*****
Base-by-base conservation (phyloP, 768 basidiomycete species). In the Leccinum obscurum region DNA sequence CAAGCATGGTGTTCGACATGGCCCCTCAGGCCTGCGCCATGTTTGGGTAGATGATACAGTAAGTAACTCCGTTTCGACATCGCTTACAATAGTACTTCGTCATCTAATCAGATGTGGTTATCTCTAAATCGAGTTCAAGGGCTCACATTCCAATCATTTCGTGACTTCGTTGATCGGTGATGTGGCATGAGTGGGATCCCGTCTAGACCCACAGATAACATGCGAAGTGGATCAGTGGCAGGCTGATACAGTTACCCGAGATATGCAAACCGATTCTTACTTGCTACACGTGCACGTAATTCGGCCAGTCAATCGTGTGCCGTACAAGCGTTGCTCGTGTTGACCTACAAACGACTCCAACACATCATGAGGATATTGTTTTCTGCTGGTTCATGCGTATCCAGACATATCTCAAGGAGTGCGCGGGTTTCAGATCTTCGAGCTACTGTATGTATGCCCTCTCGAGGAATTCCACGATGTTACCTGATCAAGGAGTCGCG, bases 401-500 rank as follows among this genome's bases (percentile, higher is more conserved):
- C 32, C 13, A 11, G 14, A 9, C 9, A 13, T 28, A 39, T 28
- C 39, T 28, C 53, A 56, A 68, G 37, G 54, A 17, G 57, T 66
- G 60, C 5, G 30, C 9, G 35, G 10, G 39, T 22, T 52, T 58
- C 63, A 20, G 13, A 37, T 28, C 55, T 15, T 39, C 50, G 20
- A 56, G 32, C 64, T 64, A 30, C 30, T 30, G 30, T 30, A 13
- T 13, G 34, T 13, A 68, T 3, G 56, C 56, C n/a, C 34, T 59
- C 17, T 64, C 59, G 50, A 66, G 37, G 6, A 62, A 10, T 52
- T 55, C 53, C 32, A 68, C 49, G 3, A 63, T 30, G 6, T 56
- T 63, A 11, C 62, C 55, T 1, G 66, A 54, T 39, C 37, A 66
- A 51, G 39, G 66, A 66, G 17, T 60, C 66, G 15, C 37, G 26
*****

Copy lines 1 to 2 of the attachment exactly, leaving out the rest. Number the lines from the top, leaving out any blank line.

Base-by-base conservation (phyloP, 768 basidiomycete species). In the Leccinum obscurum region DNA sequence CAAGCATGGTGTTCGACATGGCCCCTCAGGCCTGCGCCATGTTTGGGTAGATGATACAGTAAGTAACTCCGTTTCGACATCGCTTACAATAGTACTTCGTCATCTAATCAGATGTGGTTATCTCTAAATCGAGTTCAAGGGCTCACATTCCAATCATTTCGTGACTTCGTTGATCGGTGATGTGGCATGAGTGGGATCCCGTCTAGACCCACAGATAACATGCGAAGTGGATCAGTGGCAGGCTGATACAGTTACCCGAGATATGCAAACCGATTCTTACTTGCTACACGTGCACGTAATTCGGCCAGTCAATCGTGTGCCGTACAAGCGTTGCTCGTGTTGACCTACAAACGACTCCAACACATCATGAGGATATTGTTTTCTGCTGGTTCATGCGTATCCAGACATATCTCAAGGAGTGCGCGGGTTTCAGATCTTCGAGCTACTGTATGTATGCCCTCTCGAGGAATTCCACGATGTTACCTGATCAAGGAGTCGCG, bases 401-500 rank as follows among this genome's bases (percentile, higher is more conserved):
- C 32, C 13, A 11, G 14, A 9, C 9, A 13, T 28, A 39, T 28